A Robin Hobb Rereading Series: Entry 285: Fool’s Fate, Chapter 8

Read the previous entry in the series here.
Read the next entry in the series here.

The succeeding chapter, “The Hetgurd,” opens with an Outisland creation narrative. It moves on to the arrival of Dutiful’s company in Zylig, a port in the Outislands. Riddle assists Fitz in seeing to Thick and his own preparations, and their approach to the town is detailed. So is the town itself as Fitz and Thick catch up to the rest of their group while Dutiful accepts the greetings of the Hetgurd. Fitz and Thick are shown to their lodgings, their progress through the town detailed and their surroundings described.

The current scene…
Winterkeep’s Map of the Outislands, from Hobb’s universe on DeviantArt, used for commentary.

Fitz gets food into Thick and eats, himself, then scouts out their lodgings. He slips into the initial meeting between Dutiful and the Hetgurd–a group composed of the various clans’ warleaders, or “kaempra.” Riddle briefs him on the limited happenings thus far, and Fitz turns his attentions to the ongoing discussion, in which the kaempra press Dutiful about his intended dragon-slaying, and he responds to their concerns. Dutiful, Chade, and Fitz exchange ideas via the Skill, and they use that magic to convince the kaempra to adjourn discussion, allowing them time to confer.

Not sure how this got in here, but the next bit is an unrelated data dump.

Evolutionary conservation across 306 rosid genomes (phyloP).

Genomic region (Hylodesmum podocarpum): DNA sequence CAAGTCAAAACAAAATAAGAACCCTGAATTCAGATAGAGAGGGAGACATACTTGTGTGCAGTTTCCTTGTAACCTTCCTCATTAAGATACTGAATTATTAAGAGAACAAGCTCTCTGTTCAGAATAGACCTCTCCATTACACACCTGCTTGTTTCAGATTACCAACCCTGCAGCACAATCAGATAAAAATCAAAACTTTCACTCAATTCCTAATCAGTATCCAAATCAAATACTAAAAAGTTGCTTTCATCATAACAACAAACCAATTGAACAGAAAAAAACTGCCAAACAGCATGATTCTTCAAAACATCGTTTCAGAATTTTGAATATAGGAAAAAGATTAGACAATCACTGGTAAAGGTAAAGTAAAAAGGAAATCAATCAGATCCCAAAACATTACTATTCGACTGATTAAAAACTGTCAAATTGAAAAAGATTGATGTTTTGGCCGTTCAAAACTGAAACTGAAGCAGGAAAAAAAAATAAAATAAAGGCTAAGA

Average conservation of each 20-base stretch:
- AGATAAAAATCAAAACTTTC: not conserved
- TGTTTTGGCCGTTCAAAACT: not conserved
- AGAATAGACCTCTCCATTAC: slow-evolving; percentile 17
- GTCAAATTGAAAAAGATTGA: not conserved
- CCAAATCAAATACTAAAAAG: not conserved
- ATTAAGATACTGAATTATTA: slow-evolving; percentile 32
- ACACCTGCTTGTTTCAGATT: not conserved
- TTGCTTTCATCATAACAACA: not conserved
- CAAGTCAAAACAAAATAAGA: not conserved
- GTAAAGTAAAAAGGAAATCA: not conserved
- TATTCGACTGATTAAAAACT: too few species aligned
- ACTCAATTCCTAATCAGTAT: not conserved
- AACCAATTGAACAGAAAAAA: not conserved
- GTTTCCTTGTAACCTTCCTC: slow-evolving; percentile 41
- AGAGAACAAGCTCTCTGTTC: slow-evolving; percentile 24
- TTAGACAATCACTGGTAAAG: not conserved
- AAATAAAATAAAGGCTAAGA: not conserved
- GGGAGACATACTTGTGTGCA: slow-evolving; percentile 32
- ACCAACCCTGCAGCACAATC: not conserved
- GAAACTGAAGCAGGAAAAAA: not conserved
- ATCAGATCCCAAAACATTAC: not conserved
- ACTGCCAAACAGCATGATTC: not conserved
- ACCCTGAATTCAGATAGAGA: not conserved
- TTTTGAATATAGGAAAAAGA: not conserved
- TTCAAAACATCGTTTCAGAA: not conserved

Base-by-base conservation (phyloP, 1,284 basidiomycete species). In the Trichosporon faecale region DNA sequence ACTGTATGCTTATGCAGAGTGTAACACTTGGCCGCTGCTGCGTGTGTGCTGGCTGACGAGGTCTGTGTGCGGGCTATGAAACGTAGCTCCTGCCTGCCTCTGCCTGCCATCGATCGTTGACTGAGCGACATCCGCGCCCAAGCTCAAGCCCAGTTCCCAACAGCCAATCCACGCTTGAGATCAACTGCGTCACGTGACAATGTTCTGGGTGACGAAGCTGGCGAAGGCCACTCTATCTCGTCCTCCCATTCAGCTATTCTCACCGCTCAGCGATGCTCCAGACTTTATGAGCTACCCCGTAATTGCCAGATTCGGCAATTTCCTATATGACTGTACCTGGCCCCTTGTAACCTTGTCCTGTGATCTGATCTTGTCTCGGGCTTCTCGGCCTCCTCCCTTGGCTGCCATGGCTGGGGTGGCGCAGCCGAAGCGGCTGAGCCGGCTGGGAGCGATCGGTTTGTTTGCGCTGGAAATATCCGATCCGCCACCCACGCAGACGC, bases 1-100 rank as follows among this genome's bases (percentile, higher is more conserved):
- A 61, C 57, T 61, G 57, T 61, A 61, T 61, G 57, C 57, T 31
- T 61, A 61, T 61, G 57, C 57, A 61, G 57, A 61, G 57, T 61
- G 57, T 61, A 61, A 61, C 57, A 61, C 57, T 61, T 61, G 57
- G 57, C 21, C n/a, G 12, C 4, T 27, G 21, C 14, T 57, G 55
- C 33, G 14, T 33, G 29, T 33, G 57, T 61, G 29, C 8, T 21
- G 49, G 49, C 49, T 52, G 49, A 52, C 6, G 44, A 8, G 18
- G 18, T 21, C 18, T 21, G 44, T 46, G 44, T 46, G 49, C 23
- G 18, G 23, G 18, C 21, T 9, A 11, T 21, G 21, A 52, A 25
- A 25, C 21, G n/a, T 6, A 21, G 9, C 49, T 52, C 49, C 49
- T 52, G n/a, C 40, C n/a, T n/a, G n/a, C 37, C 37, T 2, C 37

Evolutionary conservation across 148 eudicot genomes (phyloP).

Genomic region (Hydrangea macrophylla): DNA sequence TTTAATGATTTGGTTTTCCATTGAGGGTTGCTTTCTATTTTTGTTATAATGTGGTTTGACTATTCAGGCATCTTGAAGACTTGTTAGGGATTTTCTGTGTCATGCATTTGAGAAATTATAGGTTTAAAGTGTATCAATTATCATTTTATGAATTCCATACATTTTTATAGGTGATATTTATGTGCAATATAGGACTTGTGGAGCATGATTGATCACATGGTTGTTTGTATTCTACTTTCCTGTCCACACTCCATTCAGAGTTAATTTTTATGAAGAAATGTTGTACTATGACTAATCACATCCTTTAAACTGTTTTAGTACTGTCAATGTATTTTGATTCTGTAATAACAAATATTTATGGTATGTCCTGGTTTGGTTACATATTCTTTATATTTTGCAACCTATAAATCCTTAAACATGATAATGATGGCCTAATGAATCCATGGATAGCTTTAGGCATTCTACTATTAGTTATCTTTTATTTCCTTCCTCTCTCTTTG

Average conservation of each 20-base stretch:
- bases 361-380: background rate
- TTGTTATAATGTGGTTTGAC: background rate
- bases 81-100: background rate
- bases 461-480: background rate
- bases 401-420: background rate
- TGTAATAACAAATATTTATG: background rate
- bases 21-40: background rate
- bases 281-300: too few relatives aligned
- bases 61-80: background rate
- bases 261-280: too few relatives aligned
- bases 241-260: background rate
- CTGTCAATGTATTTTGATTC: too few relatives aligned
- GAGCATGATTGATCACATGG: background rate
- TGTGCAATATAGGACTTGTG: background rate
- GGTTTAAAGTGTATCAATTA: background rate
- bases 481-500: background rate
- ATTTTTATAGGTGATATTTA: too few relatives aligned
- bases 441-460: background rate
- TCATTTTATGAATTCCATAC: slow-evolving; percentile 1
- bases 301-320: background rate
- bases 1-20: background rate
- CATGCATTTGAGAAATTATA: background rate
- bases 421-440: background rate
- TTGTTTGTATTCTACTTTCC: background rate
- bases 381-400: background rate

The conference comes swiftly, Dutiful and Fitz informing each other what they know and have figured out. Chade offers some rebuke to Fitz before they are interrupted by the arrival of Peottre Blackwater, who notes some political tensions and offers a means for resolving them. Chade takes over the conversation with Peottre, to some annoyance on Dutiful’s part, and arrangements are made at some length.

The Hetgurd and the kaempra who compose it factor heavily into the reading and interpretation I had originally had of the Out Islands (and I note the frustration of the term in the present chapter as previously) as analogous to the Vikings in popular–and some medieval–conception, one I realized at an inconvenient moment was not as accurate as the understanding that later emerged for me. They’re not the only such things, for example, but they do much, for reasons I explain. And as I reread the chapter, I am minded of other associations, having read Njal’s Saga relatively recently. I am not convinced to return back to my earlier idea, but I am, at least, satisfied that I had decent reason to think what I used to think.

There is some comfort in having been wrong for the right reason.

I continue to appreciate your support!


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